Sunday, September 4, 2011

Spicy Dinner With Friends

It all started with a pork shoulder. I had one in the freezer from our poultry CSA and it was too big for just James so I needed friends to help us eat it -- time to call K&D. I decided to stew the meat, New Mexico style with chili powder for a crock pot batch of carne adovado, a staple in the Land of Enchantment but little known elsewhere.
Once I had started on that path I naturally came to beans. Although the occasional bowl of posole fits the bill it's kind of hard to imagine spicy food without beans and so I went from New Mexico to old Mexico with a pot of drunken beans, pintos cooked with bacon, onion, oregano, garlic, jalapenos, and beer. You saute the aromatics first (can bacon be considered and aromatic, I wonder) add in the beans, peppers, and beer, water and bring to a boil The beans bake in the over (300ยบ) for about an hour and a half leaving the stovetop free for other dishes.
One of our favorite salads isn't a salad at all, really. It's a cuban style platter of avocado and red onion dressed with red wine vinegar and olive oil. A perfect cooling side dish.
Pork, chili powder, crock pot . . . main dish for company.
Cilantro rice, based on a recipe from Rick Bayless (he's my go to guy for Mexican). I heated chili peppers (Rick called for poblanos but I have these darling peroncicni in the garden and tossed 3 -- seeded and stemmed -- in) in chicken broth (3 1/2 cups) along with a handful of cilantro -- stems and all. I brought the liquid up to a boil and let it simmer, covered for 10 minutes. When the peppers were softened I transferred the liquid to the blend and pureed it all until smooth. Next I sauteed rice (2 cups) and chopped onion (1/2 medium) in olive oil until the rice was chalky and the onions starting to soften. I added the liquid from the blender and the rice from the pan to my rice cooker. With company coming it's nice to have a dish, or two, that doesn't need last minute attention from the cook. When the rice was finished I gave it a fluff with a fork and let it stay in the cooker staying warm until dinner was served. Because my peppers were a bit more red than green my rice didn't have the vibrant color this celebratory dish is famous for but the flavor --and the aroma -- were all there.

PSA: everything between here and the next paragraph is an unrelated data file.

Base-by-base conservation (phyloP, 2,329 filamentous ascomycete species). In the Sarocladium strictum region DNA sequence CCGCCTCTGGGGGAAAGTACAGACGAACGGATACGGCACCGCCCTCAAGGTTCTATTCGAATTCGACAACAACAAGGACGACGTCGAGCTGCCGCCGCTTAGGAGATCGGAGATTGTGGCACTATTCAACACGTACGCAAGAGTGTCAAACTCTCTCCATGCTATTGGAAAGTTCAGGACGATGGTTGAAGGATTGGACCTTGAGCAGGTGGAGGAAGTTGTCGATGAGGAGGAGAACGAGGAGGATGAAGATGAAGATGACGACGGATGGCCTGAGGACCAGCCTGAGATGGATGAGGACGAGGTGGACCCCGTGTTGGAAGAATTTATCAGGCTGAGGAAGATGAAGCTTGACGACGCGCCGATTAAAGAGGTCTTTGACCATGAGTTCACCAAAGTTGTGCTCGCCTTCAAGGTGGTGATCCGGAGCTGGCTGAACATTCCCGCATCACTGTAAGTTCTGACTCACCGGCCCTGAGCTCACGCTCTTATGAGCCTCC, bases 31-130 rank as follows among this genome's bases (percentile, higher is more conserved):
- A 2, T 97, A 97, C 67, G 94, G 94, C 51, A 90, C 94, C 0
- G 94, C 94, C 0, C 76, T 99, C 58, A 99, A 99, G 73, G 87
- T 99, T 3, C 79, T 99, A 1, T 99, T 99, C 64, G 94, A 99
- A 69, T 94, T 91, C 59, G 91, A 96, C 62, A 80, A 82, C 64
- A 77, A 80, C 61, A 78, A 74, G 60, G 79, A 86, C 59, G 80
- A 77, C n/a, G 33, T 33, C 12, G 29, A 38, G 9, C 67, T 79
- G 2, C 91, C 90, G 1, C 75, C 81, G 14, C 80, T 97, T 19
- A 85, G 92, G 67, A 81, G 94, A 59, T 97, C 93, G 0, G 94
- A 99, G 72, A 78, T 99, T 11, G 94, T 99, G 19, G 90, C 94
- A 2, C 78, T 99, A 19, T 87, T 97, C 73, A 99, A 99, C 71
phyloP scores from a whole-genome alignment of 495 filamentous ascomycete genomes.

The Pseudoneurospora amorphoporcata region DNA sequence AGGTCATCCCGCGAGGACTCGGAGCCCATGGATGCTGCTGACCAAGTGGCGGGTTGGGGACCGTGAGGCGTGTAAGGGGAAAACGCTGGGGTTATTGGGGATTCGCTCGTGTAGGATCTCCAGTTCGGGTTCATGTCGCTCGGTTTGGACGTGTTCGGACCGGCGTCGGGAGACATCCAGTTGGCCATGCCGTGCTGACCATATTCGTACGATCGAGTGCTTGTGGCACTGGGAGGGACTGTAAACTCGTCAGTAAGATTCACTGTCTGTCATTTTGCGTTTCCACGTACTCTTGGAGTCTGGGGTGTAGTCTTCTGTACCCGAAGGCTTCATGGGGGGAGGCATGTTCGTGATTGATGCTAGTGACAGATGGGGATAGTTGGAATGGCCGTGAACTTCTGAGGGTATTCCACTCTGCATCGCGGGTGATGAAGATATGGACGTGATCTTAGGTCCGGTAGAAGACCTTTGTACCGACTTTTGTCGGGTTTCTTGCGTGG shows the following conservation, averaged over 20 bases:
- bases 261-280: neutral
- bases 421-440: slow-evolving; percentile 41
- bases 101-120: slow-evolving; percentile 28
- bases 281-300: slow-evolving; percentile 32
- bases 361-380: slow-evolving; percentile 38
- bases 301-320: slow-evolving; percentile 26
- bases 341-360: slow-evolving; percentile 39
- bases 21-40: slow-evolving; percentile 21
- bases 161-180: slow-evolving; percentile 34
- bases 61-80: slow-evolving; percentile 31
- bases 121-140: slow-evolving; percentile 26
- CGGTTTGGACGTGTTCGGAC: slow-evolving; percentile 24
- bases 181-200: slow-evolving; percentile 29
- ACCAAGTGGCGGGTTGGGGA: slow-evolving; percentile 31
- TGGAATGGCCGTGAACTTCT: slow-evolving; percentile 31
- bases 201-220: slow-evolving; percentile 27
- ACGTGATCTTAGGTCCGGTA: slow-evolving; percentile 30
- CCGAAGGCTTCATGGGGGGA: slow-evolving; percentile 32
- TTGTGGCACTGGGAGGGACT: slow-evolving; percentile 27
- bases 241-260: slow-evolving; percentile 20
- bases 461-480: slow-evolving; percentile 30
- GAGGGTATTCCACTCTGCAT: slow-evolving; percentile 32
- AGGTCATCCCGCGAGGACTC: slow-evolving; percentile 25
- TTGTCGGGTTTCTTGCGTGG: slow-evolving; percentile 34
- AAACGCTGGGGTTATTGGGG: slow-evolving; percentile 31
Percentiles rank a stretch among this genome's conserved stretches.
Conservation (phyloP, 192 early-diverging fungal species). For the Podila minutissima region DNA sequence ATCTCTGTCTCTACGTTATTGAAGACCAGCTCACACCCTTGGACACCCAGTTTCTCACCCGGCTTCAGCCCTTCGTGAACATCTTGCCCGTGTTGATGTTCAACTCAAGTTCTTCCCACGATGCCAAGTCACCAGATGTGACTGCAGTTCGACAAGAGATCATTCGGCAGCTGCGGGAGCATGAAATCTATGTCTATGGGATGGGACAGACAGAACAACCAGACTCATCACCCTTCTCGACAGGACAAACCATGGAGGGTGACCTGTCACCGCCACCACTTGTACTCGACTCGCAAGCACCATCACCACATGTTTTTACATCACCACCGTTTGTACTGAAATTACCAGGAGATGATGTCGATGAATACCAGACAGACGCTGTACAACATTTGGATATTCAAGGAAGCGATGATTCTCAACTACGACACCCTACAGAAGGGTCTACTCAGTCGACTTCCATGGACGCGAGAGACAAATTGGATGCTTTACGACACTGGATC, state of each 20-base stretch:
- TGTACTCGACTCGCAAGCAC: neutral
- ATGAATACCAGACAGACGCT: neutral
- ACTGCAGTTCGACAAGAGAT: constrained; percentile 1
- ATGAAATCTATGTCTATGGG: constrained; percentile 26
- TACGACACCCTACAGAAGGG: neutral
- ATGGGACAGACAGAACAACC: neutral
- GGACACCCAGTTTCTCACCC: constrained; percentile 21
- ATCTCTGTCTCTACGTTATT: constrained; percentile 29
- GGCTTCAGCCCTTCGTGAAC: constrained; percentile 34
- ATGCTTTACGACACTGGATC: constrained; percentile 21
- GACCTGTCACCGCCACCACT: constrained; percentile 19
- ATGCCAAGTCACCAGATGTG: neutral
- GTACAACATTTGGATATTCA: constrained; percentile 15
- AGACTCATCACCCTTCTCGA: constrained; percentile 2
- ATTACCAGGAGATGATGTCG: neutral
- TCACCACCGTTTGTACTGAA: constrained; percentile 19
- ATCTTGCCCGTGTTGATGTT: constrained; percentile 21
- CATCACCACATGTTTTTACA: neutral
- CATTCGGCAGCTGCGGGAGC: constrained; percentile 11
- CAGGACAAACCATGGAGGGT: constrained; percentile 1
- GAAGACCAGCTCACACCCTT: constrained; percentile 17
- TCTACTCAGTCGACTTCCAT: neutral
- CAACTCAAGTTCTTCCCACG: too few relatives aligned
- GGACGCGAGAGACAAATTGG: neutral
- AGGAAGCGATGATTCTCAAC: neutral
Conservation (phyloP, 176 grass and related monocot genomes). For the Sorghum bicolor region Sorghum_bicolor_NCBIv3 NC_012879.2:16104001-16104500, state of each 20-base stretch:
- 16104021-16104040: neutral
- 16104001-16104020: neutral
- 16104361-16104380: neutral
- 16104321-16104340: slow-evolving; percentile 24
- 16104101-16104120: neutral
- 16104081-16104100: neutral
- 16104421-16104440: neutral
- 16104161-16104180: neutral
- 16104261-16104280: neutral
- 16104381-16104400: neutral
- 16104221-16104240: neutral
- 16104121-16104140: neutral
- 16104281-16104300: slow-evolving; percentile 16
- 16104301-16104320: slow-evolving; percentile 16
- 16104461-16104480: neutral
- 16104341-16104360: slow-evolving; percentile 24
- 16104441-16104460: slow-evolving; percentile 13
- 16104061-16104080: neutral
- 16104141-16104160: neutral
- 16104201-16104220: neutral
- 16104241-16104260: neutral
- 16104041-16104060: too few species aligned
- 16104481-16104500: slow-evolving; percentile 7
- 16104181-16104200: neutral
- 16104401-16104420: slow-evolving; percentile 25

I could call this cake cuatro leches I suppose. The super sweet, creamy Latin favorite is basically a spongy light cake soaked in 3 kinds of milk -- condensed, evaporated, and heavy cream. Following a recipe from Saveur magazine I added a topping of dulce de leche -- a caramelized milk topping popular pretty much throughout the Spanish speaking world. I had a jar I brought home from Uruguay a while back. I love that this recipe offers the airiness of beaten egg whites but only uses one beater and one bowl to get ready. I topped our cakes with a dollop of fresh whipped cream. Dreamy texture, sweet topping, the perfect dessert.

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